DefinitionInterim dividend is declared and paid during an accounting year, i.e. before the finalisation of accounts for the year.Final dividend is the dividend recommended by the board of directors, and approved by shareholders at the company's Annual General Meeting, after the cloase of financial year.
AnnouncementAnnounced by board of directors.Recommended by board of directors and approved by shareholders.
Time of declarationBefore preparation of financial satements.After preparation of financial statements.
RevocationIt can be revoked with the consent of shareholders.It cannot be revoked.
Provision in Articles of AssocitionIt is declared only when the articles specifically permits the declaration.It does not require any specific provision in the articles.

II. Classification based on Nature of Shares does not require any specific provision in the articles.


Shares can be classified into two categories i.e. preference shares and equity shares. The manner of payment of dividend is dependent upon the nature of shares.

(i) Preference Shares: According to Section 43 of the Companies Act, 2013, shareholders holding preference shares are assured of a preferential dividend at a fixed rate during the life of the company.

Preference dividend unless otherwise agreed is Non-cumulative in nature and need not be paid in any year where there is deficiency of profits.

Classification of preference shares on the basis of payment of dividend is as follows:
  1. Cumulative Preference Shares: A cumulative preference share is one in respect of which dividend gets accumulated and any arrears of such dividend arising due to insufficiency of profits during the current year is payable from the profits earned in the later years. Until and unless dividend on cumulative preference shares is paid in full, including arrears, if any, no dividend is payable on equity shares.
  2. Non-cumulative Preference Shares: A non-cumulative preference share is one where the dividend is payable only in a year of profit. There is no accumulation of profit as in the case of cumulative preference shares. In case no dividend is declared in a year due to any reason, the right to receive such dividend for that year expires and the holder of such a share is not entitled to be paid arrears of dividend out of future year’s .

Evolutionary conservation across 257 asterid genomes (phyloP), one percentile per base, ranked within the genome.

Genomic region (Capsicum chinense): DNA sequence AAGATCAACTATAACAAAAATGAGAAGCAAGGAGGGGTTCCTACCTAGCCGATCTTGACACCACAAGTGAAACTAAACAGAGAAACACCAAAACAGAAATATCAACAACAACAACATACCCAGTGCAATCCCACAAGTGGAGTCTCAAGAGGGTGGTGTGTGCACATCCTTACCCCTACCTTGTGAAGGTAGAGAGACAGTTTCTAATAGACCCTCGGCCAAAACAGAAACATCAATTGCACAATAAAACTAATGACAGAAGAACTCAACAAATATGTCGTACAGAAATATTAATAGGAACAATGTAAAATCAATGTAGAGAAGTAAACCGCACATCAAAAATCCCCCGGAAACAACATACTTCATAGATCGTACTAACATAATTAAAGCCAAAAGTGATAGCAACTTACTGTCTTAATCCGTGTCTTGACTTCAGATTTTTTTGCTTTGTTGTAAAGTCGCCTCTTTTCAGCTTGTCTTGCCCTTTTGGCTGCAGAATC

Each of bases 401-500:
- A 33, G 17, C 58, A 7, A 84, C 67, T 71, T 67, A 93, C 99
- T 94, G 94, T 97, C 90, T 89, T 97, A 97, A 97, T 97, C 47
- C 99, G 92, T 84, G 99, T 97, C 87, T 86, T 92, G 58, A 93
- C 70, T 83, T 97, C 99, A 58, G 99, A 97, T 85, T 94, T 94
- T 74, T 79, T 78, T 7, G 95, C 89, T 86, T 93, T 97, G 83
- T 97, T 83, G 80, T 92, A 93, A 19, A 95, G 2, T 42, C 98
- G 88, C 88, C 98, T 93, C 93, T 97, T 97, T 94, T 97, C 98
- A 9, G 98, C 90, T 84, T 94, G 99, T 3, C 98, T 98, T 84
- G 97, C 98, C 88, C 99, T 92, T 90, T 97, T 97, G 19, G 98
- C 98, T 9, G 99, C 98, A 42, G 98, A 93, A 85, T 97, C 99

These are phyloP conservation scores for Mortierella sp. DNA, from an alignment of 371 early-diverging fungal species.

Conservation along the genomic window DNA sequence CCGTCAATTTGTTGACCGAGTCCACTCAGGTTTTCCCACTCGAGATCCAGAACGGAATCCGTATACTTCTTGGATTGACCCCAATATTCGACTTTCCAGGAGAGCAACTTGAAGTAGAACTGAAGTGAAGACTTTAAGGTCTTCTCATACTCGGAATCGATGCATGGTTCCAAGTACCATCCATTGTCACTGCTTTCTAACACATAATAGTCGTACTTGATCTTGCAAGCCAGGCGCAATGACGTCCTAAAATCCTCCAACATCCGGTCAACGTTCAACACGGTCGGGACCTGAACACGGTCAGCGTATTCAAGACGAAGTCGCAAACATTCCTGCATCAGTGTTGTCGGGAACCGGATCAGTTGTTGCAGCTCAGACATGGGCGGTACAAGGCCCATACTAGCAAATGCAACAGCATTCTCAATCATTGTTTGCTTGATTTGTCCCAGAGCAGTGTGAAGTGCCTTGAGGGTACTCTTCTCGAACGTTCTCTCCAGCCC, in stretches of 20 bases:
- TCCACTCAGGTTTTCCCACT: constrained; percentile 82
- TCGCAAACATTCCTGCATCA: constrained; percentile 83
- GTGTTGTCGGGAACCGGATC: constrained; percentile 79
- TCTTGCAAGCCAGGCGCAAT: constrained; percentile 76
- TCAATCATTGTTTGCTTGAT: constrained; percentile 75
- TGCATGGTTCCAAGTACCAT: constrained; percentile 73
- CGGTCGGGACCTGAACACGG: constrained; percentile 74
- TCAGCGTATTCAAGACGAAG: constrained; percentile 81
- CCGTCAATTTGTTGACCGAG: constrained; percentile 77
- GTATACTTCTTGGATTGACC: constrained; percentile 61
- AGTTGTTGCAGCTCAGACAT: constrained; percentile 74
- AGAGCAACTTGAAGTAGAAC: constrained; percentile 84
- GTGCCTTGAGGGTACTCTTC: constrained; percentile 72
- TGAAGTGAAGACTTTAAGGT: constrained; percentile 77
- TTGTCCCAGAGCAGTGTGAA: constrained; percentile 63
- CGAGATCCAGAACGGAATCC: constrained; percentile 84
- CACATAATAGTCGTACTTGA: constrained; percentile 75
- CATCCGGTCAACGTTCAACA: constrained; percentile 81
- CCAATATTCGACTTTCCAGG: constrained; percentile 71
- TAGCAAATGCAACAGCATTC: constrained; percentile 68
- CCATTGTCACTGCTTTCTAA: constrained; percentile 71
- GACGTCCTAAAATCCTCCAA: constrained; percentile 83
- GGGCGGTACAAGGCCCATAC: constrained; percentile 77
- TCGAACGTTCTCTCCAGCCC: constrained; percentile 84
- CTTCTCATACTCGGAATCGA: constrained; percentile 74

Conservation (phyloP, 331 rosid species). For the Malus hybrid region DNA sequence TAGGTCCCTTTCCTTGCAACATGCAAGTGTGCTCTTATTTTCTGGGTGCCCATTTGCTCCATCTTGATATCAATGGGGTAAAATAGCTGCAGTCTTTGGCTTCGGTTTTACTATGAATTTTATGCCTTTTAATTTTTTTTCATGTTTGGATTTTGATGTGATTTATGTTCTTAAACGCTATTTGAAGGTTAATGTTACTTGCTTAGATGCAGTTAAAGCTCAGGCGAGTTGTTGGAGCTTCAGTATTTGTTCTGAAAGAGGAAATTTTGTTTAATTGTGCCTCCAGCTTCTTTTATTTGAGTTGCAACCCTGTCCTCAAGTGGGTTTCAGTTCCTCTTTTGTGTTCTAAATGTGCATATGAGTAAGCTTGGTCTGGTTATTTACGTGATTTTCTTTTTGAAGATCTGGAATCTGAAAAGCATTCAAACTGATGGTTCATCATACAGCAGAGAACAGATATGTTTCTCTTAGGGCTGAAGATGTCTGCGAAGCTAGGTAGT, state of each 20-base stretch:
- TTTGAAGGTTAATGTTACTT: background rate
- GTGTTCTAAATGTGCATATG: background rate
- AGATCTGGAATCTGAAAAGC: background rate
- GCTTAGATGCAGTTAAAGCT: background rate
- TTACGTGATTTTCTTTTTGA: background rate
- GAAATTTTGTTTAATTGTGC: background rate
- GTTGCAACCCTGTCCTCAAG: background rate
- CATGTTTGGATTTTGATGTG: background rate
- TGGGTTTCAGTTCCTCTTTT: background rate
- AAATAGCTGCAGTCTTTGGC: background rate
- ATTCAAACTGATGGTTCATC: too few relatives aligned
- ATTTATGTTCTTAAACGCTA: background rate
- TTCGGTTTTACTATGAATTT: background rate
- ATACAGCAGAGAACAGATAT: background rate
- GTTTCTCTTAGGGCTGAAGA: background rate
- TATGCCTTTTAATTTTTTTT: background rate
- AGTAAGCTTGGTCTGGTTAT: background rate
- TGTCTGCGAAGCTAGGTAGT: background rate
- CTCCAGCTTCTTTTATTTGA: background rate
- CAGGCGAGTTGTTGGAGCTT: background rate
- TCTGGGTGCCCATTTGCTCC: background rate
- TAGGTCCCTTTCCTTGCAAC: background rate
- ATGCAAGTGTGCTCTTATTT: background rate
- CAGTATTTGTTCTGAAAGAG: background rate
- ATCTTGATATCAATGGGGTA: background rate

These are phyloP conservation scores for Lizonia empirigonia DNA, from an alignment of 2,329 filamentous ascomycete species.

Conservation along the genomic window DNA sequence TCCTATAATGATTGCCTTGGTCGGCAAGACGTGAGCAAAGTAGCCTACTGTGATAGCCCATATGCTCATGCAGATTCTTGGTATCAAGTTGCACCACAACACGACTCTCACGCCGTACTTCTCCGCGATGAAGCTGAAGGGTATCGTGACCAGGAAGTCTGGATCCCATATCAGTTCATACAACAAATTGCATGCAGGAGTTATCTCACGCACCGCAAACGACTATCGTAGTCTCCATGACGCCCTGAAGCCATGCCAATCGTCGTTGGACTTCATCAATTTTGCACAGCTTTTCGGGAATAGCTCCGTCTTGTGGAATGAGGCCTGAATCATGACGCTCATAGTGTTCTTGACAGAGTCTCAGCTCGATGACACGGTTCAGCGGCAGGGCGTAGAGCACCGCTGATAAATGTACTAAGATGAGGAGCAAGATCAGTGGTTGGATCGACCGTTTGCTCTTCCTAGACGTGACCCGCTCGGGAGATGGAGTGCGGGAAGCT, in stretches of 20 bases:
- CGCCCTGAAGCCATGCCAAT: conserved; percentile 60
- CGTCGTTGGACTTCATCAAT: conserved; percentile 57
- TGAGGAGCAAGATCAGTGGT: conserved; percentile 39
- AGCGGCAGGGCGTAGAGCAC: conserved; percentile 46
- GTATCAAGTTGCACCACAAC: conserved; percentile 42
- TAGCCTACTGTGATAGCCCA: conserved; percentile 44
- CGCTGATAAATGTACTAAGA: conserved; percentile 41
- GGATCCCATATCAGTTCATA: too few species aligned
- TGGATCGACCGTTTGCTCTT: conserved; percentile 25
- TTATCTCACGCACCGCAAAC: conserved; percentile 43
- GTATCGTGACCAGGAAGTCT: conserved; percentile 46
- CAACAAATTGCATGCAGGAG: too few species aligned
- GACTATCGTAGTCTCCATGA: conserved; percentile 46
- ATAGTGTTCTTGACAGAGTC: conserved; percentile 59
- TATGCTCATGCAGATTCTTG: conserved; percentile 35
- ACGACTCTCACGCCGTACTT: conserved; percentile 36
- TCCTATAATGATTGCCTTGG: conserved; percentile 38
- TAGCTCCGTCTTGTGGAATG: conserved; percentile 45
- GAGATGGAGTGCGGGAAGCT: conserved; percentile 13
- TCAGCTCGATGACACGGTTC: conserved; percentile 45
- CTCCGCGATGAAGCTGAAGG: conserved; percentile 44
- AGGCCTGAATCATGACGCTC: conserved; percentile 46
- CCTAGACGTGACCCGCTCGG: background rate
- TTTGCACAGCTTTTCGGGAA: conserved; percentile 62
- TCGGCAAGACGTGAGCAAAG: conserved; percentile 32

(ii) Equity Shares: Equity shares are those shares, which are not preference shares. It means that they do not enjoy any preferential rights in the matter of payment of dividend or repayment of capital. The rate of dividend on equity shares is recommended by the Board of Directors and may vary from year to year. Rate of dividend depends upon the dividend policy and the availability of profits after satisfying the rights of preference shareholders.



3. PROVISIONS REGARDING DECLARATION AND PAYMENT OF DIVIDEND

A. Sources for Declaration of Dividend

According to Section 123 (1), the dividend for any financial year shall be declared or paid from the following sources:
  1. Profits of the current financial year- Profits arrived at after providing for depreciation in accordance with Schedule II.
  2. Profits of any previous financial year or years- Profits of any previous financial year(s) arrived at after providing for depreciation in accordance with Schedule II and remaining undistributed i.e. credit balance in profit and loss account and free reserves. It is to be noted that only free reserves and no other reserves are to be used for declaration or payment of dividend.
  3. Both (a) and (b).
  4. Provision of money by the Government- Money provided by the Central Government or a State Government for the payment of dividend by the company in pursuance of a guarantee given by that Government.

    Note 1: Before declaration of any dividend, carried over previous losses and depreciation not provided in previous year or years are required to be set off against profit of the company for the current year.

    Note 2: In computing profits any amount representing unrealised gains, notional gains or revaluation of assets and any change in carrying amount of an asset or of a liability on measurement of the asset or the liability at fair value shall be excluded.

    Note 3: Capital profits are not same as distributable profits because they are not earned in the normal course of business; and therefore, normally not available for distribution as dividend.

    Need for providing for depreciation out of profits before declaring dividend

    Dividend is an apportionment from revenue profits. Therefore dividend should never be declared out of capital. This is also the reason for prohibition on issue of shares at a discount which you studied in the topic Share Capital and Debentures.

    "Depreciation" is a notional estimate of the reduction in the value of an asset due to

    i. wear and tear,
    ii. efflux of time,
    iii. improvements in technology etc.

    If depreciation is not provided for there will be two consequences:

    i. The value of the asset will be overstated in Balance Sheet
    ii. The profits of the current year will be overstated.